The State Lands Restoration and Enhancement category provides funding to two state agencies to help repair damaged plant and animal habitat. These grants focus on resource preservation and protection of public lands. Projects in this category help bring important natural areas and resources back to their original functions by improving the self sustaining and ecological functionality of sites.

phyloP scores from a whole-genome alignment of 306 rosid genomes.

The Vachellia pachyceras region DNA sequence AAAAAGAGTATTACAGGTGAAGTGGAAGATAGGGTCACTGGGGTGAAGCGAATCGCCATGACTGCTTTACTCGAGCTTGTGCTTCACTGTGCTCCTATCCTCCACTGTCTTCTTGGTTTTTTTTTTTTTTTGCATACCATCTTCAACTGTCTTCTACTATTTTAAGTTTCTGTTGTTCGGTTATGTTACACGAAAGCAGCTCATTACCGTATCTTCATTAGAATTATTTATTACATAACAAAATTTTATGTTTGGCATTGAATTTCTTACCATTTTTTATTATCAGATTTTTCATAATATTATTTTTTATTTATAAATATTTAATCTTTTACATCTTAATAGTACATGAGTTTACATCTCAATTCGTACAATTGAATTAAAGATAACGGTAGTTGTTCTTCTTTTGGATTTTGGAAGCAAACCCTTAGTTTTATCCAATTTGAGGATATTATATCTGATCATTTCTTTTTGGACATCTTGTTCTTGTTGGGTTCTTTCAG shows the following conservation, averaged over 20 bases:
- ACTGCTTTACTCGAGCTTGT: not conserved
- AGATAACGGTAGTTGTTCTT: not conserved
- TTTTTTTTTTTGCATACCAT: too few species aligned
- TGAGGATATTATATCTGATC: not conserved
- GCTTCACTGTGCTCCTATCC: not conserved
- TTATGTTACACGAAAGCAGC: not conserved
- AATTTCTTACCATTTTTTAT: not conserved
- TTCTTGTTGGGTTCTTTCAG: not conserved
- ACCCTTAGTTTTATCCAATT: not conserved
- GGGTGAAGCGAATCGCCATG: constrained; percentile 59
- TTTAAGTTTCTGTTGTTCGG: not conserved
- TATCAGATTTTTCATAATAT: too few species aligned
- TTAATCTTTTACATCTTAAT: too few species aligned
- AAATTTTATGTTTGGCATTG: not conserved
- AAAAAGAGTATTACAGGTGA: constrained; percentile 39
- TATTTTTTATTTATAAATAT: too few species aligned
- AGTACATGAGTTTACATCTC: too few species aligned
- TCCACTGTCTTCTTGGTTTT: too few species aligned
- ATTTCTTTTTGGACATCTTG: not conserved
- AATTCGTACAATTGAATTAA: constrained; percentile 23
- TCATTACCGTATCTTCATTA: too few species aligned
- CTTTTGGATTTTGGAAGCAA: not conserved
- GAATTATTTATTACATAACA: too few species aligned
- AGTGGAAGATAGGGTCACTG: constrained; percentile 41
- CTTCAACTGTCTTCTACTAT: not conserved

The Washington Department of Fish and Wildlife will use this grant to accelerate the natural recovery processes along a 3-mile stretch of the North Fork Toutle River, on the Mudflow Unit of the Mt. St. Helens Wildlife Area. Restoration will consist of the construction of large wood and earthen structures to reduce channel migration and erosion, which will restore aquatic and riparian habitats for salmonids and protect crucial wintering habitat for elk. This project would build upon previously successful projects that helped stabilize the river channel, protect the riverbank from erosion, and lead to the riparian area being restored. The previous projects funded by RCO on the Wildlife Area have greatly reduced the amount of habitat loss due to erosion and channel migration. This project would fortify and complete the protection measures needed to stabilize the reaches of the area that are most prone to erosion and habitat loss. The past projects, and this proposal, include installation of two types of log structures to slow bank erosion and allow for the recovery of riparian forest habitat which is seen as the long-term stability measure. Lateral log wall structures will be used to move the main channel away from eroding banks and small log jams may be placed to increase floodplain roughness fostering a more stable river channel. After the structures are constructed, tree plantings will occur to create, enhance, and stabilize the riparian area along the riverbank.